A boom in new-built solar capacity Germany, with up to 3,000 MW of new-built capacity in a single month, proves detrimental for gas-fired power generation capacity. "Feed-in tariffs and 'insanely over-funded' renewable energy supply is the fundamental flaw in Germany's energy transition, says Helge-Jürgen Beil, Vice President Asset Origination, Statkraft Markets GmbH.
For power producers to prefer gas over coal as a fuel for power generation the price of carbon emission allowances would have to rise to €40-50/ton, Thijs van Hittersum, Natural Gas Analyst, International Energy Agency said at a conference organised by Gas to Power Journal in Brussels today.
Regulatory interventions such as the proposed backloading of up to 900 billion carbon emission allowances (EUAs) into the third phase of the ETS is, however, in his view "most likely not sufficient to solve the oversupply situation in the carbon market."
Britain's energy supply is in jeopardy as available power generation capacity is on "a roller-coaster ride heading downhill", said Ofgem chief executive, Alistair Buchanan, in a stark warning that the combination of power plant closures, shrinking gas supply availability and rising energy demand has made reserves margins "uncomfortably tight".
Withdrawing carbon emission allowances (EUAs) in the third phase of the European Emissions Trading System (EU ETS) could help improve the profit margins of gas-fired power plants in Europe, suggests Torsten Amelung, Managing Director of Trading, Origination & Business Development at Statkraft Markets.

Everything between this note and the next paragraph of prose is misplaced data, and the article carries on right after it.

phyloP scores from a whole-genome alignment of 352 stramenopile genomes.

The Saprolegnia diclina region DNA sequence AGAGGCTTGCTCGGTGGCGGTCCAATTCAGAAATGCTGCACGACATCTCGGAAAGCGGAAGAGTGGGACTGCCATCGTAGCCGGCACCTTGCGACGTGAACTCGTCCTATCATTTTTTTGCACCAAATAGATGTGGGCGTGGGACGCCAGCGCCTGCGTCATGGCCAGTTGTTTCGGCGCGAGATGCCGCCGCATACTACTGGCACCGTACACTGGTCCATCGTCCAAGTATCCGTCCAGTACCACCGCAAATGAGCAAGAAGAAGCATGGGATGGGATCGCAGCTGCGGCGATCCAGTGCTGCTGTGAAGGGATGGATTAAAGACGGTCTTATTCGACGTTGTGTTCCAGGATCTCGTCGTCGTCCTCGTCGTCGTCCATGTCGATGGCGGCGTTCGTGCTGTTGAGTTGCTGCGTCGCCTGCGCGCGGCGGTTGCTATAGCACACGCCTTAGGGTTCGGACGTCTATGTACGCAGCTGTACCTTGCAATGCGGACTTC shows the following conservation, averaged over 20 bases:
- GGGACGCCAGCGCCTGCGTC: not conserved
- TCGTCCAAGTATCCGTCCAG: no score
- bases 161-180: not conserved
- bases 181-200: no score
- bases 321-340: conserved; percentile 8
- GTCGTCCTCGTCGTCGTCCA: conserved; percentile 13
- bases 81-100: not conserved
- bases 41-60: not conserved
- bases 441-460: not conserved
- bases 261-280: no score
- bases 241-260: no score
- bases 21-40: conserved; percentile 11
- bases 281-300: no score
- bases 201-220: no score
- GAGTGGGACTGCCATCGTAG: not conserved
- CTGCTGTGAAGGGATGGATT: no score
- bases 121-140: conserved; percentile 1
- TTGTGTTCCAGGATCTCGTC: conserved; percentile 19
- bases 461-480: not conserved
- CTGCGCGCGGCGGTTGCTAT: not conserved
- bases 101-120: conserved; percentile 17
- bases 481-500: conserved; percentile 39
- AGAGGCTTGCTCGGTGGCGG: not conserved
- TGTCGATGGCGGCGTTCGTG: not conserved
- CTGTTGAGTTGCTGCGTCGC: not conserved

The Ratnagiri Gas & Power Pvt Ltd (RGPPL) has resumed generation this morning and is currently generating 250 MW against its total capacity of 1,967 MW, a company spokesman confirmed to Gas to Power Journal. The plant was shut down in the morning hours of February 7 due to non-availability of gas supply.
Keeping existing fossil capacity in the market will "prove to be difficult" and many European utilities "will abstain from investing" in new plants without capacity mechanisms as long as the current market situation with low electricity demand, low CO2 prices and relatively high gas prices persists, forecasts Jørgen Kildahl, member of the Board of Management at E.ON SE.